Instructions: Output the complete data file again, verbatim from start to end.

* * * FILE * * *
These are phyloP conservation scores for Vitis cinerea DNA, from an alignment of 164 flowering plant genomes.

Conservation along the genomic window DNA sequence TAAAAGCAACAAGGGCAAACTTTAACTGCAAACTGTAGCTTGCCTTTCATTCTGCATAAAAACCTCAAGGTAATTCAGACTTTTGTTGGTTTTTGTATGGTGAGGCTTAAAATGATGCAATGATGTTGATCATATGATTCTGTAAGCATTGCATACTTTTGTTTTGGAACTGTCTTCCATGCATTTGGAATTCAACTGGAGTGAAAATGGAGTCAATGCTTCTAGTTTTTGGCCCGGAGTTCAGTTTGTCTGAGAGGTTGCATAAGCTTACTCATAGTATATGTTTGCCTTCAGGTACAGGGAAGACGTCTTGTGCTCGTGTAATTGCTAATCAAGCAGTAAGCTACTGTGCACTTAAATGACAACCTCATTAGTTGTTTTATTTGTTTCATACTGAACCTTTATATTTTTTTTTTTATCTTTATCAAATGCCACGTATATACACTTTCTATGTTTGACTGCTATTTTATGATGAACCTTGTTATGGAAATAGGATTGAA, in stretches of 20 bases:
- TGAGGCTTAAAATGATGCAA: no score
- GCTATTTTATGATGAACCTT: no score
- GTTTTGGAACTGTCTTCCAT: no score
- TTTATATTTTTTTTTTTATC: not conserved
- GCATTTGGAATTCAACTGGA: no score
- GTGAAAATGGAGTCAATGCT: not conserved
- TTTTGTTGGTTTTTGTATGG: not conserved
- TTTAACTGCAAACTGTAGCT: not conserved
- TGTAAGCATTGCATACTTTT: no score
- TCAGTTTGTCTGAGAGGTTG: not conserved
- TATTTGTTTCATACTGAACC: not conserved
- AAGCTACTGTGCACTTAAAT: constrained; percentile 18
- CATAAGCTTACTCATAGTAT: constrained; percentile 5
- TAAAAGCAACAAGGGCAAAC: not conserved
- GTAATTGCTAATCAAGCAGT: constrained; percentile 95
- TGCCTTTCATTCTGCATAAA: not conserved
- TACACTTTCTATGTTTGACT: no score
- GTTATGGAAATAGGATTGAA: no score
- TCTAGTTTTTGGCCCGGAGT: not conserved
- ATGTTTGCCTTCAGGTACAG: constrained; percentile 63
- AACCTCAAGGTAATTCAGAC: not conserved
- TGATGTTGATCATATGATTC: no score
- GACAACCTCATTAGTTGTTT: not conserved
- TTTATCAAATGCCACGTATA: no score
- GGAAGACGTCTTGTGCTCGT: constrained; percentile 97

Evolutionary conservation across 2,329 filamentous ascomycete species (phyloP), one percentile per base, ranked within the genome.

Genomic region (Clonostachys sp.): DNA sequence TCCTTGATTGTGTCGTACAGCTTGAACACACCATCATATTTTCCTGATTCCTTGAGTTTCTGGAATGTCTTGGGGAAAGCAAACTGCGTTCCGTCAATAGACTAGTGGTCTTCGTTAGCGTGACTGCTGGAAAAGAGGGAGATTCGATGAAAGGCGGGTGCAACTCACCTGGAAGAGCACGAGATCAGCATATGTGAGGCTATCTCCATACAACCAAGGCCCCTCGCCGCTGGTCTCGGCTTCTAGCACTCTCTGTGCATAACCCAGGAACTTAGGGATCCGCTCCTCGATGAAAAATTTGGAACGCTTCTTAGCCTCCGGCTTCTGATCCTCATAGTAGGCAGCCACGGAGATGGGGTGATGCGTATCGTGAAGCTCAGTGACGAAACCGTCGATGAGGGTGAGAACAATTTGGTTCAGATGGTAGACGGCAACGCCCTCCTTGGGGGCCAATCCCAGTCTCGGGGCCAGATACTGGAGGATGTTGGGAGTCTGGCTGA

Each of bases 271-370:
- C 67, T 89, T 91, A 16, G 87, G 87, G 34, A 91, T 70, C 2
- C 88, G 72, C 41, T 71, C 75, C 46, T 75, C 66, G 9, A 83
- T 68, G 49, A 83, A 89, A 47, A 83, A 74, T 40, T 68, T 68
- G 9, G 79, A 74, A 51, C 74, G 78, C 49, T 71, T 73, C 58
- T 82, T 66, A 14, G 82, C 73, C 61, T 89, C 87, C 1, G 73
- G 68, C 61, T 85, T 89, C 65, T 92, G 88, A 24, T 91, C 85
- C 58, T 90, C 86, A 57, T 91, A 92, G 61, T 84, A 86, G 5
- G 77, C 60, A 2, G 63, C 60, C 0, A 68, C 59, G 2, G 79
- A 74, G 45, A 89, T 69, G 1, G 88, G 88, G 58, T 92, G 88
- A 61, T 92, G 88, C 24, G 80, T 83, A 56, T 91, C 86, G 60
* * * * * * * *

These are phyloP conservation scores for Vitis cinerea DNA, from an alignment of 164 flowering plant genomes.

Conservation along the genomic window DNA sequence TAAAAGCAACAAGGGCAAACTTTAACTGCAAACTGTAGCTTGCCTTTCATTCTGCATAAAAACCTCAAGGTAATTCAGACTTTTGTTGGTTTTTGTATGGTGAGGCTTAAAATGATGCAATGATGTTGATCATATGATTCTGTAAGCATTGCATACTTTTGTTTTGGAACTGTCTTCCATGCATTTGGAATTCAACTGGAGTGAAAATGGAGTCAATGCTTCTAGTTTTTGGCCCGGAGTTCAGTTTGTCTGAGAGGTTGCATAAGCTTACTCATAGTATATGTTTGCCTTCAGGTACAGGGAAGACGTCTTGTGCTCGTGTAATTGCTAATCAAGCAGTAAGCTACTGTGCACTTAAATGACAACCTCATTAGTTGTTTTATTTGTTTCATACTGAACCTTTATATTTTTTTTTTTATCTTTATCAAATGCCACGTATATACACTTTCTATGTTTGACTGCTATTTTATGATGAACCTTGTTATGGAAATAGGATTGAA, in stretches of 20 bases:
- TGAGGCTTAAAATGATGCAA: no score
- GCTATTTTATGATGAACCTT: no score
- GTTTTGGAACTGTCTTCCAT: no score
- TTTATATTTTTTTTTTTATC: not conserved
- GCATTTGGAATTCAACTGGA: no score
- GTGAAAATGGAGTCAATGCT: not conserved
- TTTTGTTGGTTTTTGTATGG: not conserved
- TTTAACTGCAAACTGTAGCT: not conserved
- TGTAAGCATTGCATACTTTT: no score
- TCAGTTTGTCTGAGAGGTTG: not conserved
- TATTTGTTTCATACTGAACC: not conserved
- AAGCTACTGTGCACTTAAAT: constrained; percentile 18
- CATAAGCTTACTCATAGTAT: constrained; percentile 5
- TAAAAGCAACAAGGGCAAAC: not conserved
- GTAATTGCTAATCAAGCAGT: constrained; percentile 95
- TGCCTTTCATTCTGCATAAA: not conserved
- TACACTTTCTATGTTTGACT: no score
- GTTATGGAAATAGGATTGAA: no score
- TCTAGTTTTTGGCCCGGAGT: not conserved
- ATGTTTGCCTTCAGGTACAG: constrained; percentile 63
- AACCTCAAGGTAATTCAGAC: not conserved
- TGATGTTGATCATATGATTC: no score
- GACAACCTCATTAGTTGTTT: not conserved
- TTTATCAAATGCCACGTATA: no score
- GGAAGACGTCTTGTGCTCGT: constrained; percentile 97

Evolutionary conservation across 2,329 filamentous ascomycete species (phyloP), one percentile per base, ranked within the genome.

Genomic region (Clonostachys sp.): DNA sequence TCCTTGATTGTGTCGTACAGCTTGAACACACCATCATATTTTCCTGATTCCTTGAGTTTCTGGAATGTCTTGGGGAAAGCAAACTGCGTTCCGTCAATAGACTAGTGGTCTTCGTTAGCGTGACTGCTGGAAAAGAGGGAGATTCGATGAAAGGCGGGTGCAACTCACCTGGAAGAGCACGAGATCAGCATATGTGAGGCTATCTCCATACAACCAAGGCCCCTCGCCGCTGGTCTCGGCTTCTAGCACTCTCTGTGCATAACCCAGGAACTTAGGGATCCGCTCCTCGATGAAAAATTTGGAACGCTTCTTAGCCTCCGGCTTCTGATCCTCATAGTAGGCAGCCACGGAGATGGGGTGATGCGTATCGTGAAGCTCAGTGACGAAACCGTCGATGAGGGTGAGAACAATTTGGTTCAGATGGTAGACGGCAACGCCCTCCTTGGGGGCCAATCCCAGTCTCGGGGCCAGATACTGGAGGATGTTGGGAGTCTGGCTGA

Each of bases 271-370:
- C 67, T 89, T 91, A 16, G 87, G 87, G 34, A 91, T 70, C 2
- C 88, G 72, C 41, T 71, C 75, C 46, T 75, C 66, G 9, A 83
- T 68, G 49, A 83, A 89, A 47, A 83, A 74, T 40, T 68, T 68
- G 9, G 79, A 74, A 51, C 74, G 78, C 49, T 71, T 73, C 58
- T 82, T 66, A 14, G 82, C 73, C 61, T 89, C 87, C 1, G 73
- G 68, C 61, T 85, T 89, C 65, T 92, G 88, A 24, T 91, C 85
- C 58, T 90, C 86, A 57, T 91, A 92, G 61, T 84, A 86, G 5
- G 77, C 60, A 2, G 63, C 60, C 0, A 68, C 59, G 2, G 79
- A 74, G 45, A 89, T 69, G 1, G 88, G 88, G 58, T 92, G 88
- A 61, T 92, G 88, C 24, G 80, T 83, A 56, T 91, C 86, G 60